Strategic designer, architect, Strelka alumni and "New Normal" education tutor Nicolay Boyadjiev was interviewed by Fast Company about his Hybrid Urbanism final group project entitled "Google Urbanism". With their permission, Strelka Magazine has published the full transcript below.
The abstract from this conversation was published here.
What first inspired this idea?
At its core, the project was inspired by the incredibly unoriginal yet important belief in the critical role of public spaces in our cities. We all instinctively know that active public life in quality public spaces is one of the most important ingredients of a democratic life, and yet we felt that beyond fuzzy feel-good call-to-arms or impassioned tirades, traditional architects and urbanists are often at a loss when it comes to truly conveying the idea that public “presence” is of real value to the city. It’s as if an entire field of professionals have become passive cheerleaders of the same predictable and moralistic dialogue, without any serious ability to challenge the status quo. So we knew we had to be bold and think outside the box.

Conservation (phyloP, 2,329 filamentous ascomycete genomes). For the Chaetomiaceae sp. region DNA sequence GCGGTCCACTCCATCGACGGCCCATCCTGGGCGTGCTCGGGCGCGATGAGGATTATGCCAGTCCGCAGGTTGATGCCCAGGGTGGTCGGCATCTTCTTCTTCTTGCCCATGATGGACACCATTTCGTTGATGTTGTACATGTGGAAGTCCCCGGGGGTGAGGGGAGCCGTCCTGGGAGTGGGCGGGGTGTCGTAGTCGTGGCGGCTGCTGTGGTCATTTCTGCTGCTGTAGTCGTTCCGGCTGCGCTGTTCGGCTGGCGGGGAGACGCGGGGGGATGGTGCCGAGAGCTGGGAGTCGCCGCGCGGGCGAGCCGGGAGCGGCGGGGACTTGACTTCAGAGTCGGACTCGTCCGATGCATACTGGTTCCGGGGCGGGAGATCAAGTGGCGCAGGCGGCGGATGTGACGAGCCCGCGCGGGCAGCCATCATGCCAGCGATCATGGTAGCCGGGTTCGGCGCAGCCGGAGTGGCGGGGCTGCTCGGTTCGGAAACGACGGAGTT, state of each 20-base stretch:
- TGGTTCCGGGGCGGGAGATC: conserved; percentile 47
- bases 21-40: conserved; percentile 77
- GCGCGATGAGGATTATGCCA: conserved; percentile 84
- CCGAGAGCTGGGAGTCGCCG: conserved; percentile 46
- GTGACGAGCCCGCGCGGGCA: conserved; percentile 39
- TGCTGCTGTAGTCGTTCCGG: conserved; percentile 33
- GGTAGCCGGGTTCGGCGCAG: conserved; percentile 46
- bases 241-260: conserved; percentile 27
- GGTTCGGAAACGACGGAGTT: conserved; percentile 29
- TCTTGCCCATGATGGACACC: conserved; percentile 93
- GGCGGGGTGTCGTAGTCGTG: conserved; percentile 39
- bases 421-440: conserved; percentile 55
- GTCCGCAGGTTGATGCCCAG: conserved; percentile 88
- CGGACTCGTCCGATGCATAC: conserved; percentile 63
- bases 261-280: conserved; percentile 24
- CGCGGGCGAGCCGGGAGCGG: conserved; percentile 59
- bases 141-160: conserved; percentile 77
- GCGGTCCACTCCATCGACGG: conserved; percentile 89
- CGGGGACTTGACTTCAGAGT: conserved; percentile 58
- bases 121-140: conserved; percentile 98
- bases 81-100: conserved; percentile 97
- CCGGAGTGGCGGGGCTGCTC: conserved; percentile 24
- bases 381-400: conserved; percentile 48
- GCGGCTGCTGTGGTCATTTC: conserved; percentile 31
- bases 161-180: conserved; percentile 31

This is why we adapted a concept from the tech sector: the controversial reduction of citizens as “users” of the city, their “presence” representing a resource which is currently disproportionately tapped into by digital platforms such as Google or Facebook at huge financial gains but without any benefit for the city as the original platform hosting their activity. The idea behind Google Urbanism was hence to address the unchallenged assumption at the heart of the tech sector, namely that the value generated by users’ data and attention happens in a digital “vacuum”. Users are real people, and before being present in the digital space of tech platforms, they are always actually present somewhere in the physical space of the real world...Our project imagines a new type of “public license”, where “access to users’ presence” in public spaces could generate financial dividends for the city, similar to how licensing mining rights to private companies generates royalties for the state. But because we couldn’t do it alone, we wanted to bring Google on board...